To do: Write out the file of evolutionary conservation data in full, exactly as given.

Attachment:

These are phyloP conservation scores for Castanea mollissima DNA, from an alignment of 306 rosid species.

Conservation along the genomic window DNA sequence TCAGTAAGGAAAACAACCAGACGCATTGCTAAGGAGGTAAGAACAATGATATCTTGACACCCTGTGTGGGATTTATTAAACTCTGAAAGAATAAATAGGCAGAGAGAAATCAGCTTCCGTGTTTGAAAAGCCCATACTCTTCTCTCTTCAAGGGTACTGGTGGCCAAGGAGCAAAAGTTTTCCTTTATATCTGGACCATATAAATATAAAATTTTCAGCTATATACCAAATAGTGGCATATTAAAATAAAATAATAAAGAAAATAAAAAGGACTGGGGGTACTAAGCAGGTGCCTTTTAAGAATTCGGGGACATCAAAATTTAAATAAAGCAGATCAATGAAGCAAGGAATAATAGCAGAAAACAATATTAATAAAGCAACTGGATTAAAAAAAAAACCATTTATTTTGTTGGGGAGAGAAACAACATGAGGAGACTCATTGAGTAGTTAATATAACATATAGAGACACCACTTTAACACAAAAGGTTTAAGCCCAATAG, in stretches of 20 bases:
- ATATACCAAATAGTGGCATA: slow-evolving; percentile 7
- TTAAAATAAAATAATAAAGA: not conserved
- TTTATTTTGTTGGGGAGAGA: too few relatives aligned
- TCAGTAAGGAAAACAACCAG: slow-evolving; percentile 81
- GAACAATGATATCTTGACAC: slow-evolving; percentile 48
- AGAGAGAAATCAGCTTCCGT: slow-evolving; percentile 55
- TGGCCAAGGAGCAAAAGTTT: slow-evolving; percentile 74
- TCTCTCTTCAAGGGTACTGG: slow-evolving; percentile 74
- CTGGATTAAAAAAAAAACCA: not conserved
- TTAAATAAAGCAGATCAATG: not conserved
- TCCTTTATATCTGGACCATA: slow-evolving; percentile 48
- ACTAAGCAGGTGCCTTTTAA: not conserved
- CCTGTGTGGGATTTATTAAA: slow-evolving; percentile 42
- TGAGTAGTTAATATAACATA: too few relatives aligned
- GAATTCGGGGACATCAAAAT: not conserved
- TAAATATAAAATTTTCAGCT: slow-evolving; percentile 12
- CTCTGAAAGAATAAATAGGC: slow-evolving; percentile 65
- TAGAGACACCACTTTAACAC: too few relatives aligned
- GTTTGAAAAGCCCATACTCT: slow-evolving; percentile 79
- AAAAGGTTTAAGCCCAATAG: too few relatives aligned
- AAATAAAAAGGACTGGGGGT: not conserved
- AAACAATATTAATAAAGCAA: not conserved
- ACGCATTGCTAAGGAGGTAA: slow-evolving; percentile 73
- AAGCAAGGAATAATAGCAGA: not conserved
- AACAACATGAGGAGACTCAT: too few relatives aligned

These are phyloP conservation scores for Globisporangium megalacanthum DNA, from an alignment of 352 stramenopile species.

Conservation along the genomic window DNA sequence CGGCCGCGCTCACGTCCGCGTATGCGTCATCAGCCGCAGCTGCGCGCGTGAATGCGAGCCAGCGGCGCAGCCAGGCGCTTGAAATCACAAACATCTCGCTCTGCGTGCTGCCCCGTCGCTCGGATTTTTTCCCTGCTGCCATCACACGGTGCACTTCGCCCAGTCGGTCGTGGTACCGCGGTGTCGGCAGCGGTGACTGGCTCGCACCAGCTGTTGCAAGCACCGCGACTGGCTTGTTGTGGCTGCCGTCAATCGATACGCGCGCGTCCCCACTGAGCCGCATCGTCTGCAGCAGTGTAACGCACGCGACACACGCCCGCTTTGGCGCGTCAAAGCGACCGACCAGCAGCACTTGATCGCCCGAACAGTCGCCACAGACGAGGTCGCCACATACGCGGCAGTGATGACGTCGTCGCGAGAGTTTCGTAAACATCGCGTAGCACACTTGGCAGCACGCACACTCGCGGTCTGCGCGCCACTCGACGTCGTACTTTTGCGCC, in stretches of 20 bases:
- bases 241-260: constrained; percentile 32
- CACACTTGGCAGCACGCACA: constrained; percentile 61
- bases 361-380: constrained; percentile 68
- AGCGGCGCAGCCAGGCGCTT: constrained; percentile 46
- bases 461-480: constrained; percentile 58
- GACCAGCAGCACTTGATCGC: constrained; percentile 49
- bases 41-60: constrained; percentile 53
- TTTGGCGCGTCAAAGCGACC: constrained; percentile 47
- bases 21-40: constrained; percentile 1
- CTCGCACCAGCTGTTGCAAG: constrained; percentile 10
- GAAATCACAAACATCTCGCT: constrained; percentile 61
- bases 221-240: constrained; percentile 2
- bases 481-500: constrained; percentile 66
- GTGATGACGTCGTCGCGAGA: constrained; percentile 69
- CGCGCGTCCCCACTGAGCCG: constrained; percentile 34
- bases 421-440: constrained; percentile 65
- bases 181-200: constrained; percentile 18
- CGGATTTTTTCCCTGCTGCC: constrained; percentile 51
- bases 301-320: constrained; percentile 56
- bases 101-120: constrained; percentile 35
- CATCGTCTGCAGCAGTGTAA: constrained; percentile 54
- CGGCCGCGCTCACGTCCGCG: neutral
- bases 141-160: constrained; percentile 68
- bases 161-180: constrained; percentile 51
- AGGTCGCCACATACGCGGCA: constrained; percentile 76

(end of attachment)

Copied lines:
These are phyloP conservation scores for Castanea mollissima DNA, from an alignment of 306 rosid species.

Conservation along the genomic window DNA sequence TCAGTAAGGAAAACAACCAGACGCATTGCTAAGGAGGTAAGAACAATGATATCTTGACACCCTGTGTGGGATTTATTAAACTCTGAAAGAATAAATAGGCAGAGAGAAATCAGCTTCCGTGTTTGAAAAGCCCATACTCTTCTCTCTTCAAGGGTACTGGTGGCCAAGGAGCAAAAGTTTTCCTTTATATCTGGACCATATAAATATAAAATTTTCAGCTATATACCAAATAGTGGCATATTAAAATAAAATAATAAAGAAAATAAAAAGGACTGGGGGTACTAAGCAGGTGCCTTTTAAGAATTCGGGGACATCAAAATTTAAATAAAGCAGATCAATGAAGCAAGGAATAATAGCAGAAAACAATATTAATAAAGCAACTGGATTAAAAAAAAAACCATTTATTTTGTTGGGGAGAGAAACAACATGAGGAGACTCATTGAGTAGTTAATATAACATATAGAGACACCACTTTAACACAAAAGGTTTAAGCCCAATAG, in stretches of 20 bases:
- ATATACCAAATAGTGGCATA: slow-evolving; percentile 7
- TTAAAATAAAATAATAAAGA: not conserved
- TTTATTTTGTTGGGGAGAGA: too few relatives aligned
- TCAGTAAGGAAAACAACCAG: slow-evolving; percentile 81
- GAACAATGATATCTTGACAC: slow-evolving; percentile 48
- AGAGAGAAATCAGCTTCCGT: slow-evolving; percentile 55
- TGGCCAAGGAGCAAAAGTTT: slow-evolving; percentile 74
- TCTCTCTTCAAGGGTACTGG: slow-evolving; percentile 74
- CTGGATTAAAAAAAAAACCA: not conserved
- TTAAATAAAGCAGATCAATG: not conserved
- TCCTTTATATCTGGACCATA: slow-evolving; percentile 48
- ACTAAGCAGGTGCCTTTTAA: not conserved
- CCTGTGTGGGATTTATTAAA: slow-evolving; percentile 42
- TGAGTAGTTAATATAACATA: too few relatives aligned
- GAATTCGGGGACATCAAAAT: not conserved
- TAAATATAAAATTTTCAGCT: slow-evolving; percentile 12
- CTCTGAAAGAATAAATAGGC: slow-evolving; percentile 65
- TAGAGACACCACTTTAACAC: too few relatives aligned
- GTTTGAAAAGCCCATACTCT: slow-evolving; percentile 79
- AAAAGGTTTAAGCCCAATAG: too few relatives aligned
- AAATAAAAAGGACTGGGGGT: not conserved
- AAACAATATTAATAAAGCAA: not conserved
- ACGCATTGCTAAGGAGGTAA: slow-evolving; percentile 73
- AAGCAAGGAATAATAGCAGA: not conserved
- AACAACATGAGGAGACTCAT: too few relatives aligned

These are phyloP conservation scores for Globisporangium megalacanthum DNA, from an alignment of 352 stramenopile species.

Conservation along the genomic window DNA sequence CGGCCGCGCTCACGTCCGCGTATGCGTCATCAGCCGCAGCTGCGCGCGTGAATGCGAGCCAGCGGCGCAGCCAGGCGCTTGAAATCACAAACATCTCGCTCTGCGTGCTGCCCCGTCGCTCGGATTTTTTCCCTGCTGCCATCACACGGTGCACTTCGCCCAGTCGGTCGTGGTACCGCGGTGTCGGCAGCGGTGACTGGCTCGCACCAGCTGTTGCAAGCACCGCGACTGGCTTGTTGTGGCTGCCGTCAATCGATACGCGCGCGTCCCCACTGAGCCGCATCGTCTGCAGCAGTGTAACGCACGCGACACACGCCCGCTTTGGCGCGTCAAAGCGACCGACCAGCAGCACTTGATCGCCCGAACAGTCGCCACAGACGAGGTCGCCACATACGCGGCAGTGATGACGTCGTCGCGAGAGTTTCGTAAACATCGCGTAGCACACTTGGCAGCACGCACACTCGCGGTCTGCGCGCCACTCGACGTCGTACTTTTGCGCC, in stretches of 20 bases:
- bases 241-260: constrained; percentile 32
- CACACTTGGCAGCACGCACA: constrained; percentile 61
- bases 361-380: constrained; percentile 68
- AGCGGCGCAGCCAGGCGCTT: constrained; percentile 46
- bases 461-480: constrained; percentile 58
- GACCAGCAGCACTTGATCGC: constrained; percentile 49
- bases 41-60: constrained; percentile 53
- TTTGGCGCGTCAAAGCGACC: constrained; percentile 47
- bases 21-40: constrained; percentile 1
- CTCGCACCAGCTGTTGCAAG: constrained; percentile 10
- GAAATCACAAACATCTCGCT: constrained; percentile 61
- bases 221-240: constrained; percentile 2
- bases 481-500: constrained; percentile 66
- GTGATGACGTCGTCGCGAGA: constrained; percentile 69
- CGCGCGTCCCCACTGAGCCG: constrained; percentile 34
- bases 421-440: constrained; percentile 65
- bases 181-200: constrained; percentile 18
- CGGATTTTTTCCCTGCTGCC: constrained; percentile 51
- bases 301-320: constrained; percentile 56
- bases 101-120: constrained; percentile 35
- CATCGTCTGCAGCAGTGTAA: constrained; percentile 54
- CGGCCGCGCTCACGTCCGCG: neutral
- bases 141-160: constrained; percentile 68
- bases 161-180: constrained; percentile 51
- AGGTCGCCACATACGCGGCA: constrained; percentile 76